However, all constitutional errors are not structural and indeed, most are amenable to harmless error analysis. Sullivan, 508 U.S. at 278-79, 113 S.Ct. at 2081 (citing to Chapman v. California, 386 U.S. 18, 87 S.Ct. 824, 17 L.Ed.2d 705 (1967); Arizona v. Fulminante, 499 U.S. 279, 111 S.Ct. 1246, 113 L.Ed.2d 302 (1991)).2 An invalid instruction on the elements of an offense is harmless if the evidence is otherwise sufficient to support the jury's verdict and the jury would have reached the same result if it had never heard the erroneous instruction. E.g., Rose v. Clark, 478 U.S. 570, 106 S.Ct. 3101, 92 L.Ed.2d 460 (1986); State v. West, 568 So.2d 1019 (La.1990)(following Rose ). The determination is based upon “whether the guilty verdict actually rendered in this trial was surely unattributable to the error.” Sullivan, 508 U.S. at 279, 113 S.Ct. at 2081; State v. Bourque, 622 So.2d 198, 241 n. 20 (La.1993)(citing Sullivan ). As repeatedly stated by the United States Supreme Court, “[a] defendant is entitled to a fair trial but not a perfect one.” E.g., Bruton v. United States, 391 U.S. 123, 135, 88 S.Ct. 1620, 1627, 20 L.Ed.2d 476 (1968).
The Third Circuit misinterprets Sullivan. An improper definition of reasonable doubt permeates an entire verdict in that the jury has applied the wrong standard in judging the defendant on each and every element and a reviewing court has no way of discerning whether or not the jury would have found the same elements had they applied the proper standard.
Conversely, the erroneous instruction at issue merely added the improper additional element of “intent to inflict great bodily harm” along with the proper “intent to kill.” The jury is thus presented with the proper standard and may not be presented with evidence which could support the improper element. In such a circumstance a reviewing court, following Sullivan, 508 U.S. at 279, 113 S.Ct. at 2081 can determine if the verdict is unattributable to the erroneous instruction. Therefore, this error is not of such magnitude as to vitiate all jury findings and may well have had no effect whatsoever.
Because the erroneous instruction at issue may be an irrelevancy and because a reviewing court can make this determination, the error is not structural such as that in Sullivan, but rather a trial error which may or may not have prejudiced defendant and thus is subject to harmless error analysis,3 or in the case of an ineffective assistance claim, an analysis of whether defendant was prejudiced by the error.
To prevail in a post-conviction ineffective assistance of counsel claim, the defendant must establish (1) that counsel's performance fell below an objective standard of reasonableness under prevailing professional norms, and (2) that there is a reasonable probability that but for counsel's inadequate performance the outcome of the trial would have been different. Strickland v. Washington, 466 U.S. 668, 104 S.Ct. 2052, 80 L.Ed.2d 674 (1984); State v. Washington, 491 So.2d 1337, 1339 (La.1986).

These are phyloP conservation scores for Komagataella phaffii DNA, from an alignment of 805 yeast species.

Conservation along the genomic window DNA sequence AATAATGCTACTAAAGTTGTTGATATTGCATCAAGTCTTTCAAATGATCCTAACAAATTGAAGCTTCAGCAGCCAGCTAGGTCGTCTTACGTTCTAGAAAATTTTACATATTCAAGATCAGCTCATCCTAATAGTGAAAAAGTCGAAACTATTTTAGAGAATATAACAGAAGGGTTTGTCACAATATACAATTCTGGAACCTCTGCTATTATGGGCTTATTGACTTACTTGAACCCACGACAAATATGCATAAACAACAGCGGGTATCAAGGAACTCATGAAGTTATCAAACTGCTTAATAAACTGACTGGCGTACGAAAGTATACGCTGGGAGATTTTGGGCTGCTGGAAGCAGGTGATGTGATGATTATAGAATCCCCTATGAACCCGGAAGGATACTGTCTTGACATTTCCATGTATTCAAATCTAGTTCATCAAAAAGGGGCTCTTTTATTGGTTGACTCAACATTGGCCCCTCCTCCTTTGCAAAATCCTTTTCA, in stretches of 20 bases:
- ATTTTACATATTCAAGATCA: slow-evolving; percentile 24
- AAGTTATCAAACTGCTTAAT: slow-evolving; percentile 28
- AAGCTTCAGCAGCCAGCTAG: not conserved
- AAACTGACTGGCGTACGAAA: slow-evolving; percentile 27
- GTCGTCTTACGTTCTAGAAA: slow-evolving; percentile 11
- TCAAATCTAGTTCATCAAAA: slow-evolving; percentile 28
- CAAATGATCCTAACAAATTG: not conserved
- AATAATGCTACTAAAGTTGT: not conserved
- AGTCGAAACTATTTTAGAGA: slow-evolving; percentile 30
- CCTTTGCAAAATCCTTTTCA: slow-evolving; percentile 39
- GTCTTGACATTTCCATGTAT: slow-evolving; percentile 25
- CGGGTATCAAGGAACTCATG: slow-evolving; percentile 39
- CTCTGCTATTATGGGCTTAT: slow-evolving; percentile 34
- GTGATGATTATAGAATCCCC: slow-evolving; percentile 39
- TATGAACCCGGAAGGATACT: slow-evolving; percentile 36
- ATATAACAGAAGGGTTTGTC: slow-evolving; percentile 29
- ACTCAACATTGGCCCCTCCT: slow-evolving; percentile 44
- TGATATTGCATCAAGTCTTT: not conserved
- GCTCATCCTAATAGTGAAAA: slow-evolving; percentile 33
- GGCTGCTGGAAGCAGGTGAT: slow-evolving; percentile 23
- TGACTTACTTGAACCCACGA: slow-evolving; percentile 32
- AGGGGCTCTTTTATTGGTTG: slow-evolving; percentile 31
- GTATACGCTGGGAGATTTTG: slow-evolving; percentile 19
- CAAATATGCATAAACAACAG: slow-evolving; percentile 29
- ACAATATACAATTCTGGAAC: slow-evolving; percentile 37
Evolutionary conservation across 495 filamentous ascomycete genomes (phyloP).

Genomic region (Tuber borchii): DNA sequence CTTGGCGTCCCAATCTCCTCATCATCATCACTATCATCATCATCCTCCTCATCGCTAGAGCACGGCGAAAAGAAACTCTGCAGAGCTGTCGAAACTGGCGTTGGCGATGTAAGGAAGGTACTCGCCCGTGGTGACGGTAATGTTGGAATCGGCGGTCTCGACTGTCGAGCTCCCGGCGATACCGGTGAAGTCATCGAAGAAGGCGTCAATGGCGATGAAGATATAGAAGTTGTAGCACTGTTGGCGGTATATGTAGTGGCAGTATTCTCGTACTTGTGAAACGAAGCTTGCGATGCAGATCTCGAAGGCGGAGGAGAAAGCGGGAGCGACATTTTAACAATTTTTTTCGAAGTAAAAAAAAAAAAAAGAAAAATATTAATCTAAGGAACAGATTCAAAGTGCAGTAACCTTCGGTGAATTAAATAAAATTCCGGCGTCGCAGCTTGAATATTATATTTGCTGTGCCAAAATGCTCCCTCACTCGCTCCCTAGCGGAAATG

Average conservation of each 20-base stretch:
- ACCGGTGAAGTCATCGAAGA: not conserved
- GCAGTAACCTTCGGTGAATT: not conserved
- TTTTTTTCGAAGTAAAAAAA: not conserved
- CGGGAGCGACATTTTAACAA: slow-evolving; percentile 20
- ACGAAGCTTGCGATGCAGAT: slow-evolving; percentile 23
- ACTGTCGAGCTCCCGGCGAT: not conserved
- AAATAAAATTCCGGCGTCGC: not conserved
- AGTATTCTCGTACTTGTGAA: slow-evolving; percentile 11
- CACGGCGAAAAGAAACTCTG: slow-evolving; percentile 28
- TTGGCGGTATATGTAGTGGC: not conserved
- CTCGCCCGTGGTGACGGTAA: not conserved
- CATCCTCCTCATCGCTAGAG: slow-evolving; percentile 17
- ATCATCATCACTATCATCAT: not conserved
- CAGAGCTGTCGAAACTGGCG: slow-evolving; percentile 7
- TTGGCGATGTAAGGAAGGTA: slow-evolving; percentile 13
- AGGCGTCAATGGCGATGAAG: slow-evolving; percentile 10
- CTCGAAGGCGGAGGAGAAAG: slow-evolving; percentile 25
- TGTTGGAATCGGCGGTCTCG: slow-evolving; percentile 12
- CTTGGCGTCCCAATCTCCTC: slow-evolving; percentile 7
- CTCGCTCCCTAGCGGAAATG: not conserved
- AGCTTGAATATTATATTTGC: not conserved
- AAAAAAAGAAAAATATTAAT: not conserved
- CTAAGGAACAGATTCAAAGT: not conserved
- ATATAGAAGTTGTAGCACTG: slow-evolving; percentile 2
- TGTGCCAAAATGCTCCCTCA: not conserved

The first prong is easily met here as the rule of Butler is well-established with over twenty years duration and a reasonably competent attorney would know of it and properly object when presented with the instant erroneous instruction.
As to the second prong, whether defendant was harmed or prejudiced by counsel's error, we agree with Judge Sullivan's analysis articulated in his dissent to the court of appeal's grant and order for new trial. The jury in this case was presented with a binary choice between the State's version of what occurred and the defendant's. The defendant testified that he and the victim were struggling over the gun when it accidentally discharged twice. The State argued and presented sufficient evidence to show that the defendant entered with the intent to kill the victim but failed to complete his plans. State v. Hongo, 625 So.2d 610 (La.App. 3d Cir.1993), writ denied, 631 So.2d 1163 (La.1994). There was no argument or evidence presented to the jury which would support a finding that the defendant had the intent to only inflict great bodily harm. Indeed, given only the two versions that were presented, no reasonable jury could have concluded that defendant had the intent to only inflict great bodily harm. Thus the court's erroneous inclusion of intent to inflict great bodily harm did not prejudice the defendant, nor would its omission have affected the verdict.
Therefore, because defendant was not prejudiced by his counsel's failure to object, he has failed to satisfy the second prong of an ineffective assistance claim.
Because an erroneous jury instruction which improperly includes intent to inflict great bodily harm as an element of attempted second degree murder is not a structural error mandating reversal and because defendant Hongo was not prejudiced by counsel's failure to object to the erroneous jury instruction, post-conviction relief is not warranted.
For the foregoing reasons, the court of appeal's order for a new trial is reversed and defendant's conviction and sentence are reinstated.
1. We note that the recommended instructions regarding attempted crimes in the louisiana Judge's Criminal Bench Book, § 10.03 (1993), and cheney C. Joseph, Jr. & P. Raymond Lamonica , 17 louisiana Civil Law Treatise , § 10.03 (1994), if applied mechanically, leads to an erroneous instruction such as the one in the instant case. Although the comments following § 10.03, Attempt, and § 10.09, Second Degree Murder, discuss the Butler error, a clarification within the text itself is warranted.
2. See Arizona v. Fulminante, 499 U.S. at 306-07, 111 S.Ct. at 1263 for a listing of errors the Court found amenable to harmless error analysis and see Sullivan, 508 U.S. at 279, for the much shorter list of errors the Court found would always invalidate the verdict.
3. Although this case is before us via post-conviction proceedings because of trial counsel's failure to object, we note that because we find that the instant error is not structural, it necessarily is not of such significance as to violate fundamental requirements of due process, See State v. Williamson, 389 So.2d 1328 (La.1980), and thus a defendant must make a contemporaneous objection in order to preserve the error for direct review. State v. Thomas, 427 So.2d 428, 435 (La.1982) (on rehearing) (limiting Williamson as it “should not be construed as authorizing appellate review of every alleged constitutional violation and erroneous jury instruction urged first on appeal without timely objection.”)
TRAYLOR, Justice.*. FN* Knoll, J., not on panel, recused. Rule IV, Part 2, § 3.